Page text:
Minnie sat up in her lounge chair. “Mary, I have so many questions about your life in that place, I don’t know how to ask them. Why don’t you just tell me everything you feel like telling me? I’ll just listen, and I promise you I am listening. Not a day went by—well maybe a few—but not very many days went by that I didn’t wonder how you were doing or what you were doing. I used to worry so much about you. I was almost sick with worry. After I had the accident, I stopped worrying. I stopped worrying and started praying.”
“Maybe that’s why things changed.” Mary said. “Just before Christmas I started noticing things. Things started bothering me that I had never had a second thought about before.”
Mary related how there were two standards of behaviour. “Everyone was expected to follow the rules, rigidly. On the other hand there were no rules for Brandon. He could do anything he pleased and that would be perfectly fine. If Brandon asked you to do something, which was normally against the rules, the rule was to obey Brandon. He made us believe he heard directly from God—all the time. He was unquestionable.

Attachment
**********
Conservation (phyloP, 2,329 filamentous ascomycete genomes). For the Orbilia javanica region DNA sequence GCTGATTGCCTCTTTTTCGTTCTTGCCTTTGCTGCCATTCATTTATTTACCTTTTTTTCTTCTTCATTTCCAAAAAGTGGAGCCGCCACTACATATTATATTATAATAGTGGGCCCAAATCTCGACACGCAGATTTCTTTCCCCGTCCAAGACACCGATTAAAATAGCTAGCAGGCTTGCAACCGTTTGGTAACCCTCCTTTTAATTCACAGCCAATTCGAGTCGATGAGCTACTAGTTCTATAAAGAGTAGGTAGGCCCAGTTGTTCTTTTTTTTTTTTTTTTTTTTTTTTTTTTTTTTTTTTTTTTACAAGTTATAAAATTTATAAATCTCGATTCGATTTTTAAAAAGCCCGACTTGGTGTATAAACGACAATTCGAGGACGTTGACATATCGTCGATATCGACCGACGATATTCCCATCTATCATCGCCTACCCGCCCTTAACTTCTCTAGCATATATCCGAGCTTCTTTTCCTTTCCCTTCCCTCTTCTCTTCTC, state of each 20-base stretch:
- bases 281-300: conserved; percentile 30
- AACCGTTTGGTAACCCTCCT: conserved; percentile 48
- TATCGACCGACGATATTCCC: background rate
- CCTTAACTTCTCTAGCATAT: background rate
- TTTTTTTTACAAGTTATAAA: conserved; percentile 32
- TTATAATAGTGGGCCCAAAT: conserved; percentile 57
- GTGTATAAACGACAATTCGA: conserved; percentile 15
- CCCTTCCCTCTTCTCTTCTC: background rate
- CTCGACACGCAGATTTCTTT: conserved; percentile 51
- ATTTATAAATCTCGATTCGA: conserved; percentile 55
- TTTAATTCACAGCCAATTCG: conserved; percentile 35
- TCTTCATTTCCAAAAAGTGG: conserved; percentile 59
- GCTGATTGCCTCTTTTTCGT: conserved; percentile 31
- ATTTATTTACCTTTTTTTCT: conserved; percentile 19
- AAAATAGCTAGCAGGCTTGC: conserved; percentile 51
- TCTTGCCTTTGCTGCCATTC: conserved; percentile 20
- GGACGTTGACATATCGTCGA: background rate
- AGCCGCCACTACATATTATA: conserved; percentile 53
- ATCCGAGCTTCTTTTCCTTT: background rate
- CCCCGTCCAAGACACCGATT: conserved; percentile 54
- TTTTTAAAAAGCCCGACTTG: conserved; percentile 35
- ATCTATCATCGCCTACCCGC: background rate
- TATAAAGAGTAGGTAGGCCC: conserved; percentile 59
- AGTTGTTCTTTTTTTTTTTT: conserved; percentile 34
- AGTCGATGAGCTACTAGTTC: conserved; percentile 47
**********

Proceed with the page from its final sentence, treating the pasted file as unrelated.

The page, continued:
“When I was first there, I adored Brandon. He seemed so loving and caring. He made us believe that he would do anything for us.”
“Who is, ‘us’?" Minnie asked.
“Everyone on the compound—there were about 20 of us singles and a few families with little kids. Brandon acted like nothing happened without his design. He made it sound like God depended on him to make sure all was well in the world. He knew everything about everything and God did things just because Brandon proclaimed it.
“He could make you feel like such an ass if you messed up. Then you would be shunned by everyone for a while. If you totally behaved yourself for a while, he would give the signal and suddenly there would be a party to celebrate your return to the fold. Right about then you would vow never to do anything to deserve a shunning ever again. I actually stopped thinking for myself. If Brandon said it was good, it was good. If he said it was bad, it was bad. I stopped trying to figure it out for myself.”